Dear colleagues and students
The autumn graduation ceremonies for the University of Cape Town (UCT) will take place from Thursday, 19 March to Saturday, 28 March. During this period, we will recognise hundreds of our students who have toiled to complete their degrees across our six faculties. It is also a tradition of our university that during these events we pay homage to individuals who have contributed immensely to the development of society at large.
It gives me great pleasure to announce that this year UCT will bestow high academic honour through an honorary doctorate awarded to renowned Cape Town ballet master, Johaar Mosaval. He will be awarded the Doctor of Music (honoris causa) degree.
Mosaval was born in District Six, Cape Town, in 1928. His ambition from a very early age to become a famous ballet dancer was unheard of in the Muslim community of the time. After participation in gymnastics at school and acting in pantomimes in the Cape Town City Hall, he began private ballet classes with Jasmine Honoré. He was later introduced to Dulcie Howes, pioneer and doyenne of ballet in South Africa, who offered him the opportunity to train for three years at the UCT Ballet School.
Access to the study of ballet was extremely limited for persons defined as “coloured” under apartheid, and the challenges to succeed in this intensive art-making process were many. With the assistance of friends and the Muslim Progressive Society, Mosaval left South Africa to take up a place in the Sadler’s Wells Theatre Ballet Company in England. He followed this ground-breaking achievement with a quick rise to the rank of soloist in 1956, principal dancer in 1960, and finally senior principal dancer of the Royal Ballet by 1965.
After 25 years as senior principal dancer, Mosaval became one of the first dancers to enrol for the Professional Dance Teaching Diploma from the Royal Academy of Dance, which enabled him to open a ballet studio when he finally returned to South Africa. Mosaval was a strong advocate for the study of ballet in local schools, particularly those located in “coloured” townships.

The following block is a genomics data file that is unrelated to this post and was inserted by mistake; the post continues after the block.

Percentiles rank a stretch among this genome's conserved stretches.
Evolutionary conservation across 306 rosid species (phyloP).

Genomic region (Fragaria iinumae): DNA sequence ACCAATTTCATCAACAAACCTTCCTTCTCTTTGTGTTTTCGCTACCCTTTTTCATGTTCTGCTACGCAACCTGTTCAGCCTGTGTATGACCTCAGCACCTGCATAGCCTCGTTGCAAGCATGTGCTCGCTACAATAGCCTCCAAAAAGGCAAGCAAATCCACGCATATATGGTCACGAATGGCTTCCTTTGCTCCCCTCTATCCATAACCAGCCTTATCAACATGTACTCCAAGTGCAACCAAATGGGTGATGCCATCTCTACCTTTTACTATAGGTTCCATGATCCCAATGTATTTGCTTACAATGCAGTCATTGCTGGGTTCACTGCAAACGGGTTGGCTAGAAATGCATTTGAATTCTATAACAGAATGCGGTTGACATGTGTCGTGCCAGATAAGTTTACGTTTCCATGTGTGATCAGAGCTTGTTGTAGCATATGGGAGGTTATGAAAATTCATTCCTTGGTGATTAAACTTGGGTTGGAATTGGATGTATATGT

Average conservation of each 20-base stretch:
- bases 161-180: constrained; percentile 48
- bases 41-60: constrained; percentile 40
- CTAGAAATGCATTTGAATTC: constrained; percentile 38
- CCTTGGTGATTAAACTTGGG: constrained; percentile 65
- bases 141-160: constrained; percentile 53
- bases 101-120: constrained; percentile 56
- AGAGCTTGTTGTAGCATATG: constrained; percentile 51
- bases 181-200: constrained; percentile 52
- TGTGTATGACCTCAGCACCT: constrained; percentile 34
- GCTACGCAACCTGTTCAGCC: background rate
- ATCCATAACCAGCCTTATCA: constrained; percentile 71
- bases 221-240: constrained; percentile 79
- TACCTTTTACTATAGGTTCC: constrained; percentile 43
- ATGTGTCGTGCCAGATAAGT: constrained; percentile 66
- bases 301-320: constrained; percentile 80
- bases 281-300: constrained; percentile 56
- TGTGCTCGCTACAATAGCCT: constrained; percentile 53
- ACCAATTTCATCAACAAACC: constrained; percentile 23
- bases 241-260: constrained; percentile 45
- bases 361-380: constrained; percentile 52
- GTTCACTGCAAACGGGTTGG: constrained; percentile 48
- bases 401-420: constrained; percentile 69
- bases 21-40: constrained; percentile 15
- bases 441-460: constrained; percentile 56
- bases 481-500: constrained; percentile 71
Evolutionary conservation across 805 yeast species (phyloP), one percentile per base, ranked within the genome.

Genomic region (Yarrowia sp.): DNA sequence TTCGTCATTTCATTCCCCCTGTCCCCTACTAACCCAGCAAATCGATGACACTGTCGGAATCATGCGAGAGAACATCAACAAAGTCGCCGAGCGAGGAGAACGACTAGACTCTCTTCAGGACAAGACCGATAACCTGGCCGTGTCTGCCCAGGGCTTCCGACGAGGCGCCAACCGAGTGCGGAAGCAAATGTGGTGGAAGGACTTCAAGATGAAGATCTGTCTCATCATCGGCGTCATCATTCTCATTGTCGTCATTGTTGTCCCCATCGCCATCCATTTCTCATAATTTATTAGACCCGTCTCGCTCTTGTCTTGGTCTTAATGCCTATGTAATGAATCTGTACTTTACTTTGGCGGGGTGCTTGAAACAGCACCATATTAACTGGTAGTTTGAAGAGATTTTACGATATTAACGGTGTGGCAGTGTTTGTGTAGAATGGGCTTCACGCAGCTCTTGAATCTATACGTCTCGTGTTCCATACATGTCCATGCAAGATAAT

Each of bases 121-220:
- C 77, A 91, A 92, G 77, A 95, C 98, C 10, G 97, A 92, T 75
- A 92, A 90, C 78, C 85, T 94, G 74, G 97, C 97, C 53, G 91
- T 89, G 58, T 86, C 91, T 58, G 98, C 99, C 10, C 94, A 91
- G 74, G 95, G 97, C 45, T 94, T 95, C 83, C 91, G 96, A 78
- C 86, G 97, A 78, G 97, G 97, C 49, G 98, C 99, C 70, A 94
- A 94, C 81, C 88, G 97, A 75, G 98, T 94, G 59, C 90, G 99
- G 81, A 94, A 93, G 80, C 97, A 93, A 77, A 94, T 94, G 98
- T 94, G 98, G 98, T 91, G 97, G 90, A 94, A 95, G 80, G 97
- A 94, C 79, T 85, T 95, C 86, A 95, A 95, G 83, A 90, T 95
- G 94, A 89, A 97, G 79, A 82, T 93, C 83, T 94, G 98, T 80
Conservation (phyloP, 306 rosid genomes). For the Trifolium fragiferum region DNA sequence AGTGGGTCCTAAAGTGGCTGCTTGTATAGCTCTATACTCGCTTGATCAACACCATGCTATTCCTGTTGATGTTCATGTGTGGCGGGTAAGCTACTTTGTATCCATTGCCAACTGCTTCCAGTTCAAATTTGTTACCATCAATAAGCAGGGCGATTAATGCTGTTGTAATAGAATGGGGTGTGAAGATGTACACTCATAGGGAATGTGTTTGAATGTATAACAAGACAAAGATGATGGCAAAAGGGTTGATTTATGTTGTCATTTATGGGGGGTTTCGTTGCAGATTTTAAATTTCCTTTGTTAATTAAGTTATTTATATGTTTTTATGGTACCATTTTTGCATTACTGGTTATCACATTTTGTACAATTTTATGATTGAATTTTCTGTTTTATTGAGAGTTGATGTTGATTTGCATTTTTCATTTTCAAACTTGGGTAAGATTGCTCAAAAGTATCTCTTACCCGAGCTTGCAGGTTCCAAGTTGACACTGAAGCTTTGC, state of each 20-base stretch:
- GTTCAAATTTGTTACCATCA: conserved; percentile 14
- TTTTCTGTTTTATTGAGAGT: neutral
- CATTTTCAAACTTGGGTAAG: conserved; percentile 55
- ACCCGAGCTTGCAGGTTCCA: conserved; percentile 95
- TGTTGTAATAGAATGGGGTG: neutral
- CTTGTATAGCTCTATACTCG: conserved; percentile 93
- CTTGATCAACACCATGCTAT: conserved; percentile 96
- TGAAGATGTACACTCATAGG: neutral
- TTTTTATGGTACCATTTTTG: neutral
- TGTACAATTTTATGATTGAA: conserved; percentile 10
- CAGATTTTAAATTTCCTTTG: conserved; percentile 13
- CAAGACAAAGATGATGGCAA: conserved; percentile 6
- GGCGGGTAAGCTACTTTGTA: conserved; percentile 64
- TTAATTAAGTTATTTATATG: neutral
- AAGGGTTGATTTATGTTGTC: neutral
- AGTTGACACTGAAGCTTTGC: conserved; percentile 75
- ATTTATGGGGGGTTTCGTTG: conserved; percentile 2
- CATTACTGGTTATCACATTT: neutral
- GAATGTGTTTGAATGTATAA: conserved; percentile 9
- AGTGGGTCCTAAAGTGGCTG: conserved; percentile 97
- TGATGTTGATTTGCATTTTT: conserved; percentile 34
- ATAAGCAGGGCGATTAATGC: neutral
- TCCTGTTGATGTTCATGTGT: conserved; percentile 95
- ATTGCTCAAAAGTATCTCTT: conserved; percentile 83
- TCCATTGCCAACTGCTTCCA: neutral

At this time, Mosaval was also the inspector of ballet for the Administration of Coloured Affairs. It should be noted that very few people, regardless of colour, had his expertise in his field, and he had become a pioneer, a leader, and a teacher. His role in the administration contributed to the raising of standards, and in addition, showed great bravery. UCT can also be said to have been inspired by Mosaval to develop a more inclusive approach to dance. His work facilitated the entry into the school in 1981 of its current and first black director, Gerard Samuel.
Over the course of his career, Mosaval has been the recipient of many awards, including the Winston Churchill Award (1975), Queen Elizabeth II Gold Jubilee Medal (1977), Western Cape Arts, Culture and Heritage Award (1999), Western Cape Premier’s Commendation Certificate (2003), Cape Tercentenary Foundation Molteno Gold Medal (2005), and the Arts and Culture Trust Lifetime Achievement Award for Dance (2016). Most recently, he was presented with The Order of Ikhamanga in Gold by President Cyril Ramaphosa in March 2019.
There is no doubt about the enormous contribution made by Mosaval to ballet and to community empowerment. He performed at the highest levels of professionalism, both at home and abroad, contributed fresh perspectives to the medium, and broke colossal social barriers along the way. He is highly respected within the dance performance community locally and internationally.
We are proud to recognise Mosaval’s contribution through an honorary degree.
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